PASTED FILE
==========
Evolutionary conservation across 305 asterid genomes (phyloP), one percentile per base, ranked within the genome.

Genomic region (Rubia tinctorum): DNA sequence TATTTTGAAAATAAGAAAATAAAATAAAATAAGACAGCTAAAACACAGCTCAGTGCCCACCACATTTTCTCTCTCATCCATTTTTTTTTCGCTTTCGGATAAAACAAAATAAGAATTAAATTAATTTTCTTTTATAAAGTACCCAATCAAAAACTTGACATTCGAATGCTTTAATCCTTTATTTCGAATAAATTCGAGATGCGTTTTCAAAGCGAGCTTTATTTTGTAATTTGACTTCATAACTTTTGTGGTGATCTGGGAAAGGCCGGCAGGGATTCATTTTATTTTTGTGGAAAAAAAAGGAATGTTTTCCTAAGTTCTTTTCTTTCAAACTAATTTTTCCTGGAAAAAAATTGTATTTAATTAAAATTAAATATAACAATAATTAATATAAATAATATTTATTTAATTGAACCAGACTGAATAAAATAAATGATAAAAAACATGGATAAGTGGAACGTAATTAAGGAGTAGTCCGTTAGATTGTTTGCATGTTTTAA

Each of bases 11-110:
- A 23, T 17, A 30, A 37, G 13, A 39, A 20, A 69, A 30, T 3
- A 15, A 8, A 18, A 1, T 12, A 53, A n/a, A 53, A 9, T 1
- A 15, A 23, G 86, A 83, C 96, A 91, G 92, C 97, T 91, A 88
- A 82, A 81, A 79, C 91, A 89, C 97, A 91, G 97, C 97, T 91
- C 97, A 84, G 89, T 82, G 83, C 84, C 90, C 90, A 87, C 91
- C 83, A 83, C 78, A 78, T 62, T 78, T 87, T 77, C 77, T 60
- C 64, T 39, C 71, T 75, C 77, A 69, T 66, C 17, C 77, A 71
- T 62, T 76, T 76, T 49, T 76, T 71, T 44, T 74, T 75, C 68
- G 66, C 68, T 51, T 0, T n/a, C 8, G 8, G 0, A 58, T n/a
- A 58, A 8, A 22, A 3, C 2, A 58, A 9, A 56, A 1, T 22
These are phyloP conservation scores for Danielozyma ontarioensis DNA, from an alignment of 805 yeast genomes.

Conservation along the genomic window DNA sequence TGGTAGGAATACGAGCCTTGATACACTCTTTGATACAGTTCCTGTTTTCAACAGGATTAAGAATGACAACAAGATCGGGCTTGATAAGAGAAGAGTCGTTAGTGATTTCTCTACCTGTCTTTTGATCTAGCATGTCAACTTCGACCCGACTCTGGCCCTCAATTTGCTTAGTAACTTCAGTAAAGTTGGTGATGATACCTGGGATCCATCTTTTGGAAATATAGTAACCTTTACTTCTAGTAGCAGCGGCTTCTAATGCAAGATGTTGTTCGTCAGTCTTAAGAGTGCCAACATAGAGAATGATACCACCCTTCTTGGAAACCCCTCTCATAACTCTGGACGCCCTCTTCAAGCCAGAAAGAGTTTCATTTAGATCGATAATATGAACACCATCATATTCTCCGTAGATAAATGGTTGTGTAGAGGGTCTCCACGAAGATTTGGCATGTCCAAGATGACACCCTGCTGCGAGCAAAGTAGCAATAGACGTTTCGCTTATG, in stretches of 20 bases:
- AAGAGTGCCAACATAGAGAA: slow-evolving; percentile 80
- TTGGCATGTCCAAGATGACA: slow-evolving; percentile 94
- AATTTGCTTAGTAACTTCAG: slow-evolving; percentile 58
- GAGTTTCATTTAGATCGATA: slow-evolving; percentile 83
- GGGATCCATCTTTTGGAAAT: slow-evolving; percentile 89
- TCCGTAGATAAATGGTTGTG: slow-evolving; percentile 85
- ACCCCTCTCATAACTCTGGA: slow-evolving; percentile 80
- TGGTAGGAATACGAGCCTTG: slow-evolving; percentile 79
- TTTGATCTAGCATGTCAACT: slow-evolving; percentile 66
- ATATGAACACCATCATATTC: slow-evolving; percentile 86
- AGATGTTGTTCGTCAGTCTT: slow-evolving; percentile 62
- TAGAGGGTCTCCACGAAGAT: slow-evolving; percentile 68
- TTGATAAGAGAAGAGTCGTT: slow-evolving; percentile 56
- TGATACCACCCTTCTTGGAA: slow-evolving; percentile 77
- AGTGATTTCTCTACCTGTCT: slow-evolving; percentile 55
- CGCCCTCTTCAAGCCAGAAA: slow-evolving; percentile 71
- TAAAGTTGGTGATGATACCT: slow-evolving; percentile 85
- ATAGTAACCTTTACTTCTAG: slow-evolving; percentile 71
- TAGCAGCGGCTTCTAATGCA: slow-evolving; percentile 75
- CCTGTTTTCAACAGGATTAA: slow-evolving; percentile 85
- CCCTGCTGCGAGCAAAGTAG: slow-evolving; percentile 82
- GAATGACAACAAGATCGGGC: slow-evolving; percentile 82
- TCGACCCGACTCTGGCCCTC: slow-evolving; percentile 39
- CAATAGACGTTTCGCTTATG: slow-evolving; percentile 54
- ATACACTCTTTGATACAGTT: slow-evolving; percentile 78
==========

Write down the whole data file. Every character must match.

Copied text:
Evolutionary conservation across 305 asterid genomes (phyloP), one percentile per base, ranked within the genome.

Genomic region (Rubia tinctorum): DNA sequence TATTTTGAAAATAAGAAAATAAAATAAAATAAGACAGCTAAAACACAGCTCAGTGCCCACCACATTTTCTCTCTCATCCATTTTTTTTTCGCTTTCGGATAAAACAAAATAAGAATTAAATTAATTTTCTTTTATAAAGTACCCAATCAAAAACTTGACATTCGAATGCTTTAATCCTTTATTTCGAATAAATTCGAGATGCGTTTTCAAAGCGAGCTTTATTTTGTAATTTGACTTCATAACTTTTGTGGTGATCTGGGAAAGGCCGGCAGGGATTCATTTTATTTTTGTGGAAAAAAAAGGAATGTTTTCCTAAGTTCTTTTCTTTCAAACTAATTTTTCCTGGAAAAAAATTGTATTTAATTAAAATTAAATATAACAATAATTAATATAAATAATATTTATTTAATTGAACCAGACTGAATAAAATAAATGATAAAAAACATGGATAAGTGGAACGTAATTAAGGAGTAGTCCGTTAGATTGTTTGCATGTTTTAA

Each of bases 11-110:
- A 23, T 17, A 30, A 37, G 13, A 39, A 20, A 69, A 30, T 3
- A 15, A 8, A 18, A 1, T 12, A 53, A n/a, A 53, A 9, T 1
- A 15, A 23, G 86, A 83, C 96, A 91, G 92, C 97, T 91, A 88
- A 82, A 81, A 79, C 91, A 89, C 97, A 91, G 97, C 97, T 91
- C 97, A 84, G 89, T 82, G 83, C 84, C 90, C 90, A 87, C 91
- C 83, A 83, C 78, A 78, T 62, T 78, T 87, T 77, C 77, T 60
- C 64, T 39, C 71, T 75, C 77, A 69, T 66, C 17, C 77, A 71
- T 62, T 76, T 76, T 49, T 76, T 71, T 44, T 74, T 75, C 68
- G 66, C 68, T 51, T 0, T n/a, C 8, G 8, G 0, A 58, T n/a
- A 58, A 8, A 22, A 3, C 2, A 58, A 9, A 56, A 1, T 22
These are phyloP conservation scores for Danielozyma ontarioensis DNA, from an alignment of 805 yeast genomes.

Conservation along the genomic window DNA sequence TGGTAGGAATACGAGCCTTGATACACTCTTTGATACAGTTCCTGTTTTCAACAGGATTAAGAATGACAACAAGATCGGGCTTGATAAGAGAAGAGTCGTTAGTGATTTCTCTACCTGTCTTTTGATCTAGCATGTCAACTTCGACCCGACTCTGGCCCTCAATTTGCTTAGTAACTTCAGTAAAGTTGGTGATGATACCTGGGATCCATCTTTTGGAAATATAGTAACCTTTACTTCTAGTAGCAGCGGCTTCTAATGCAAGATGTTGTTCGTCAGTCTTAAGAGTGCCAACATAGAGAATGATACCACCCTTCTTGGAAACCCCTCTCATAACTCTGGACGCCCTCTTCAAGCCAGAAAGAGTTTCATTTAGATCGATAATATGAACACCATCATATTCTCCGTAGATAAATGGTTGTGTAGAGGGTCTCCACGAAGATTTGGCATGTCCAAGATGACACCCTGCTGCGAGCAAAGTAGCAATAGACGTTTCGCTTATG, in stretches of 20 bases:
- AAGAGTGCCAACATAGAGAA: slow-evolving; percentile 80
- TTGGCATGTCCAAGATGACA: slow-evolving; percentile 94
- AATTTGCTTAGTAACTTCAG: slow-evolving; percentile 58
- GAGTTTCATTTAGATCGATA: slow-evolving; percentile 83
- GGGATCCATCTTTTGGAAAT: slow-evolving; percentile 89
- TCCGTAGATAAATGGTTGTG: slow-evolving; percentile 85
- ACCCCTCTCATAACTCTGGA: slow-evolving; percentile 80
- TGGTAGGAATACGAGCCTTG: slow-evolving; percentile 79
- TTTGATCTAGCATGTCAACT: slow-evolving; percentile 66
- ATATGAACACCATCATATTC: slow-evolving; percentile 86
- AGATGTTGTTCGTCAGTCTT: slow-evolving; percentile 62
- TAGAGGGTCTCCACGAAGAT: slow-evolving; percentile 68
- TTGATAAGAGAAGAGTCGTT: slow-evolving; percentile 56
- TGATACCACCCTTCTTGGAA: slow-evolving; percentile 77
- AGTGATTTCTCTACCTGTCT: slow-evolving; percentile 55
- CGCCCTCTTCAAGCCAGAAA: slow-evolving; percentile 71
- TAAAGTTGGTGATGATACCT: slow-evolving; percentile 85
- ATAGTAACCTTTACTTCTAG: slow-evolving; percentile 71
- TAGCAGCGGCTTCTAATGCA: slow-evolving; percentile 75
- CCTGTTTTCAACAGGATTAA: slow-evolving; percentile 85
- CCCTGCTGCGAGCAAAGTAG: slow-evolving; percentile 82
- GAATGACAACAAGATCGGGC: slow-evolving; percentile 82
- TCGACCCGACTCTGGCCCTC: slow-evolving; percentile 39
- CAATAGACGTTTCGCTTATG: slow-evolving; percentile 54
- ATACACTCTTTGATACAGTT: slow-evolving; percentile 78